Since economists got things so wrong last year, what notice should we take of their predictions this year? Of course, economics is not just about forecasting, but that is its public face, and last year was a bit of a catastrophe. Look at the UK. We don't have final figures yet (and the figures are invariably revised) but it does look as though growth last year will turn out at or below 1 per cent, while inflation looks like being 4.7 per cent. I can't find a single mainstream forecaster that came in below 1 per cent, nor any that expected inflation at more than 4.5 per cent.
If everyone was overly optimistic last year, what about this one? Well, economists are human beings and, having been humiliated last time, they display an inevitable caution now. So most predictions for growth this year are very downbeat: for example, the Office for Budget Responsibility expects 0.7 per cent, the same as Goldman Sachs, while the OECD expects only 0.5 per cent. The most gloomy forecast is that of Standard Chartered Bank, at minus 1.3 per cent, and that sort of extreme outcome should not be dismissed.
On the other hand, the stream of data of the past few weeks has not been that dreadful, as private consumption, which accounts for half of final demand, seems to be holding up. So, too, is total employment, with the private sector just managing to offset the loss of jobs in the public sector – unemployment is rising because there is an increase in the size of the workforce. Were it not for one huge uncertainty, the outlook would be rather brighter.
That uncertainty is Europe. There has been such a welter of comment, not to mention anguish, about the future of the euro that there is not much point in adding to it here. I suppose the only new feeling I have on this is that the European high command, in the shape of Angela Merkel, is now coming to accept that there has to be a Plan B to cope with Greece leaving the eurozone. It will involve trying to put a line in the sand to stop Portugal also leaving, for if that were to happen, then Spain would be next in line and the project would be in even deeper trouble than it is now. Since the principal policy weapon for keeping the whole thing together is to heap more austerity on the fringe countries, it is hard not to see some sort of eurozone recession this year. The only issue is how deep.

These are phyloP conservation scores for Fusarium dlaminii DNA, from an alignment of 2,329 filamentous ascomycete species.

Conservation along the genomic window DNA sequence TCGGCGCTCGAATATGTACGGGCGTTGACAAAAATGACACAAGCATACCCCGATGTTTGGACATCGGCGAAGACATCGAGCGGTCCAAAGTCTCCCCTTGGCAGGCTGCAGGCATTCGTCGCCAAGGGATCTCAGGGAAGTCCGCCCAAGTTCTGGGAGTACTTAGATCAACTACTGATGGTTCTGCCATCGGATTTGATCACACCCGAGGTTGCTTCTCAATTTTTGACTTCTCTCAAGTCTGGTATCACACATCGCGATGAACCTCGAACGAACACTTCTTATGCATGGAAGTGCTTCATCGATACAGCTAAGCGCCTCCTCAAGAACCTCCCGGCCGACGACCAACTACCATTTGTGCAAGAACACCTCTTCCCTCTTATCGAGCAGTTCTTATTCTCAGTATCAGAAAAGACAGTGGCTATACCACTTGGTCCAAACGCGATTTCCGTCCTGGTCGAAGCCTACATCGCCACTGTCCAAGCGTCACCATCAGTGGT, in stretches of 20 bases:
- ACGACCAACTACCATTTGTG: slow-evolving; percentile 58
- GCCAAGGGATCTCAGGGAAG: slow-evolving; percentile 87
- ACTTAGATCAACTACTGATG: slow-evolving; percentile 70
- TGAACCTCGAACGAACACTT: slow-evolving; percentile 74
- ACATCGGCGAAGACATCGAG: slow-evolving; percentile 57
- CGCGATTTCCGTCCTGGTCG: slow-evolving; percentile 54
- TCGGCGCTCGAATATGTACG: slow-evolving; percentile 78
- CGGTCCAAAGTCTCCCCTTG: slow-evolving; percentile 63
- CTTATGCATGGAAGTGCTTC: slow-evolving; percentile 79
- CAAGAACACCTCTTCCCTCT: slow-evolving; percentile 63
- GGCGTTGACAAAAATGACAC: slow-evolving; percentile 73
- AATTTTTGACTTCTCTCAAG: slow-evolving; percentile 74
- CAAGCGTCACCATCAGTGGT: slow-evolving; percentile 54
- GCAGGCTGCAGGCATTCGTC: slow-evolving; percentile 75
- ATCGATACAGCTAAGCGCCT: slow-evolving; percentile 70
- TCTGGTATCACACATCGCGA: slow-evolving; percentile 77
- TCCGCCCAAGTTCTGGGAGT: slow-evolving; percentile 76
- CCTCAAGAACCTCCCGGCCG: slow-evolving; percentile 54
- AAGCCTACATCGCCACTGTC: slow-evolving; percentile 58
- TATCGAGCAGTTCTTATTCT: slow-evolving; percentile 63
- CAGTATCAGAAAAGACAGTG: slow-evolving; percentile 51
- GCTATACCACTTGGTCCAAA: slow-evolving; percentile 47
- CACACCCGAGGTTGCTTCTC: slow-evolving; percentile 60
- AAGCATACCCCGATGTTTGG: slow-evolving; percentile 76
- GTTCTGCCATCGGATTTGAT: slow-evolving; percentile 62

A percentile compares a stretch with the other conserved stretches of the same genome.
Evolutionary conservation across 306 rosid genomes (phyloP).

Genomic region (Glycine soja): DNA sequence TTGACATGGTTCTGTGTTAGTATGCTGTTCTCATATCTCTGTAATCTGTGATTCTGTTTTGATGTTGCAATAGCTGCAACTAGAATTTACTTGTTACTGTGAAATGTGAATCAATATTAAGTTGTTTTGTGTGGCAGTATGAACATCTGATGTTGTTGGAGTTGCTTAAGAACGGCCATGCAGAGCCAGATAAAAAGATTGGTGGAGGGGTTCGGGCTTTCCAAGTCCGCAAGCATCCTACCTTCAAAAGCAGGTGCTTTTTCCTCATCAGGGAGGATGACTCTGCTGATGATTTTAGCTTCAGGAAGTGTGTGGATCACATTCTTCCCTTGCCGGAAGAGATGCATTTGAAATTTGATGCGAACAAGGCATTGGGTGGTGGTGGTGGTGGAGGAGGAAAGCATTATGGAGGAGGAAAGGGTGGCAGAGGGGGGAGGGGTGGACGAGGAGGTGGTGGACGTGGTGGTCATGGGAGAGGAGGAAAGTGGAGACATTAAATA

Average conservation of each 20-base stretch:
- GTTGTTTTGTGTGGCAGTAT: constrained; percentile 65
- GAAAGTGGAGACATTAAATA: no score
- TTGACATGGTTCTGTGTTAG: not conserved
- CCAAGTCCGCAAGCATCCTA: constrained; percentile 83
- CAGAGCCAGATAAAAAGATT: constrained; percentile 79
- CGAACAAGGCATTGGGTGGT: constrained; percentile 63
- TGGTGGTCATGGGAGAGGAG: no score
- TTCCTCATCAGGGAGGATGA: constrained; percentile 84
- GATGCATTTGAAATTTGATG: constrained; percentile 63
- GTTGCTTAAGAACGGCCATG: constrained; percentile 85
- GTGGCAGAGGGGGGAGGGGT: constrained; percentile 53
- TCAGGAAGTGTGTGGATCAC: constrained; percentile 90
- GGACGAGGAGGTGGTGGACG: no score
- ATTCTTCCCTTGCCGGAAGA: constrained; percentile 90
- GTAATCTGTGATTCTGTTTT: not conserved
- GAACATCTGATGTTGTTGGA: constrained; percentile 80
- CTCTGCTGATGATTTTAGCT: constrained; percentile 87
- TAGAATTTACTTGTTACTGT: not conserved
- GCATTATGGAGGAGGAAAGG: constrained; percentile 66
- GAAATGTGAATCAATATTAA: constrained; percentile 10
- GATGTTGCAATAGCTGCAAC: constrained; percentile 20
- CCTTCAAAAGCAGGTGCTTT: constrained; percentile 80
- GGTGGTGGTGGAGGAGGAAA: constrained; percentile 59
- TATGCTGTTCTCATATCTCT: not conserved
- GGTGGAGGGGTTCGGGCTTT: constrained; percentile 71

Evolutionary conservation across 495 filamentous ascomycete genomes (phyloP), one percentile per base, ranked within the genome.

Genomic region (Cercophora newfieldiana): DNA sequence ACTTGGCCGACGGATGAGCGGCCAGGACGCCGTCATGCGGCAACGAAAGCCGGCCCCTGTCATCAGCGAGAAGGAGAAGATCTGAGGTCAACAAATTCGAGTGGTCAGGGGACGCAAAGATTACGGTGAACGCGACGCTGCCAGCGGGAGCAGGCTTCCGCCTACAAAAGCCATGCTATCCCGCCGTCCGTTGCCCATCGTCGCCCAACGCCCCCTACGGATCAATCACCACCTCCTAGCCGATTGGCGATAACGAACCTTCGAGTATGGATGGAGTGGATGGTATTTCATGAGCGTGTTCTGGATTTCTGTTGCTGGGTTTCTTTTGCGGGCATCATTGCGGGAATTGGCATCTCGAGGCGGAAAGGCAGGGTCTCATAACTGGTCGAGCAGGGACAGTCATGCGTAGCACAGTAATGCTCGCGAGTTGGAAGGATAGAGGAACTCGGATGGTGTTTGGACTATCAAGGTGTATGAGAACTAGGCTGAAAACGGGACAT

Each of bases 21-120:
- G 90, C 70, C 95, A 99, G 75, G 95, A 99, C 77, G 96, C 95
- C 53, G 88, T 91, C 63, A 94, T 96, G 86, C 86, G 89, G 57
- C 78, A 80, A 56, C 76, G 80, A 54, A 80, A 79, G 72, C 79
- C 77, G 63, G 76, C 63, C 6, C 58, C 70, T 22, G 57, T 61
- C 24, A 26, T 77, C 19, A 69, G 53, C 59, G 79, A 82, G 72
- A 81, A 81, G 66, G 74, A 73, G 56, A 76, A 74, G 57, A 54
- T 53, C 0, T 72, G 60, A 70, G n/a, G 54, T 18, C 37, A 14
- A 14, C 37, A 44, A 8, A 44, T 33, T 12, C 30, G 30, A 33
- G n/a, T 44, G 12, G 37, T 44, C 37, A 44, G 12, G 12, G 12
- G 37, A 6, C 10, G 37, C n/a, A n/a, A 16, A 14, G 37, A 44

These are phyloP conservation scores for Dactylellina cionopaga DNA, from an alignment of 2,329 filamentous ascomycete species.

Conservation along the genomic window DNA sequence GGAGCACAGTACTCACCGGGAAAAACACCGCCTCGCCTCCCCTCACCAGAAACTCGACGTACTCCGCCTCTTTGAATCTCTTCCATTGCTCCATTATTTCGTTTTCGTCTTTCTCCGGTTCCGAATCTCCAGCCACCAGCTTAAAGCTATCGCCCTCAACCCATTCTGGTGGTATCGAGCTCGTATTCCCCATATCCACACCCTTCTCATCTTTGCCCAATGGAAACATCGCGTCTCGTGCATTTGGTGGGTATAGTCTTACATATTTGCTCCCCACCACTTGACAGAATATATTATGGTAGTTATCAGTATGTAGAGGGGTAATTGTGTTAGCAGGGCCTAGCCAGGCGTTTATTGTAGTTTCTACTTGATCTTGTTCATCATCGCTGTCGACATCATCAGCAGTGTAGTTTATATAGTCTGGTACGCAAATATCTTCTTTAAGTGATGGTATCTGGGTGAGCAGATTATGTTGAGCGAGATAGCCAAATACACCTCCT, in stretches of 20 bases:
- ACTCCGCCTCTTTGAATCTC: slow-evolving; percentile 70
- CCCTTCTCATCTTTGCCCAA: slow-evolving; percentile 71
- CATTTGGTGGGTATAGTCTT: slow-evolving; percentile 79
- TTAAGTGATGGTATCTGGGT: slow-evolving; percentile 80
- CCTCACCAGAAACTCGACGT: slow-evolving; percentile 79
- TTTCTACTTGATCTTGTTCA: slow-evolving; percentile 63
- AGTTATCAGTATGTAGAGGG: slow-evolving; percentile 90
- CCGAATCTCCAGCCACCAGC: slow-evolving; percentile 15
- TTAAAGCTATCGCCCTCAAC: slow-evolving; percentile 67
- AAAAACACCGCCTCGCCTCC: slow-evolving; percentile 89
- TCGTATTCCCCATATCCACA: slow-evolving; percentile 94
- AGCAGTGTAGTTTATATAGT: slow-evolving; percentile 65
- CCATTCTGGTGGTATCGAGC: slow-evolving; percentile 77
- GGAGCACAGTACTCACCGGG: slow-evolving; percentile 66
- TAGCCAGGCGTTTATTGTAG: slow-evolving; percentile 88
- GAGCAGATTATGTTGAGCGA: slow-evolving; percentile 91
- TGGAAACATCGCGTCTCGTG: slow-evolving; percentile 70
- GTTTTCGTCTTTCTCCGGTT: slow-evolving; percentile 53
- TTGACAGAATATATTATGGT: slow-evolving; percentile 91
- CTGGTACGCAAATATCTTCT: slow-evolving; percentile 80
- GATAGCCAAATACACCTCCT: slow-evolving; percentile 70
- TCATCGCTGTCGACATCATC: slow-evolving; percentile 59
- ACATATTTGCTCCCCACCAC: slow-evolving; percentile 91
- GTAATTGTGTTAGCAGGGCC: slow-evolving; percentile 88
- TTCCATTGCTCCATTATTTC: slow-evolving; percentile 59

For us, what matters is our ability to replace any decline in exports to Europe with exports elsewhere. Exports of goods are 12 per cent of GDP, while exports of services are another 8 per cent. Fortunately, the US remains our largest single export market, while Germany, the one European country managing quite well, is number two. But it would be naïve to expect us to escape unscathed from a severe eurozone recession. Some exporters, notably our luxury car makers, are doing wonderfully selling to the rest of the world, but physical proximity to Europe does matter.
So the outlook remains somewhere between OK-ish and pretty dreadful. What should we look for to tell us which end of the spectrum it will be? Aside from the euro, I suggest two. They are connected.
The first is how domestic consumption holds up. The Christmas shopping season was fascinating because, dire predictions notwithstanding, it seems to have been not too bad. There may now be a flop and that should worry us all. But if inflation comes down quite swiftly – the second thing to look for – then, as people get more goods and services for their pounds, real final demand will be supported. The faster inflation falls, the stronger the recovery.
China's luxurious tastes
China rides to the rescue of Italy, and not because it is buying unwanted Italian bonds. No, it is investing in something altogether more flamboyant, the world's largest maker of luxury yachts. The Shandong Heavy Industry Group-Weichai Group announced yesterday that it was buying a 75 per cent interest in the Ferretti Group for €374m: "Developing the yacht business is one of the group's strategic goals for the next five years," it stated. It has already bought a French marine engine maker and wants to target the top end of the boat business, too.
Ferretti has factories in Italy and Florida and its products range from gorgeous little Riva speedboats to the over-the-top 250ft monsters on which the very rich spend their children's inheritance when they have sold the company and retired. (The online advert for the whoppers is a masterpiece of brown-nosing of its potential customers – have a look on the website and be impressed.)
Three observations. The first is that Chinese and other "new rich" nations will snap up not just the luxury products of the West but also the companies that make them. A second is that the luxury business will shift to Asia, where there is none of the European liberal guilt at displays of wealth. A third is that Europe can still produce top-end stuff better than anyone else, in some cases even than the US. Thanks in large measure to a surge in exports to Asia, Rolls-Royce sales hit an all-time high last year.Reuse content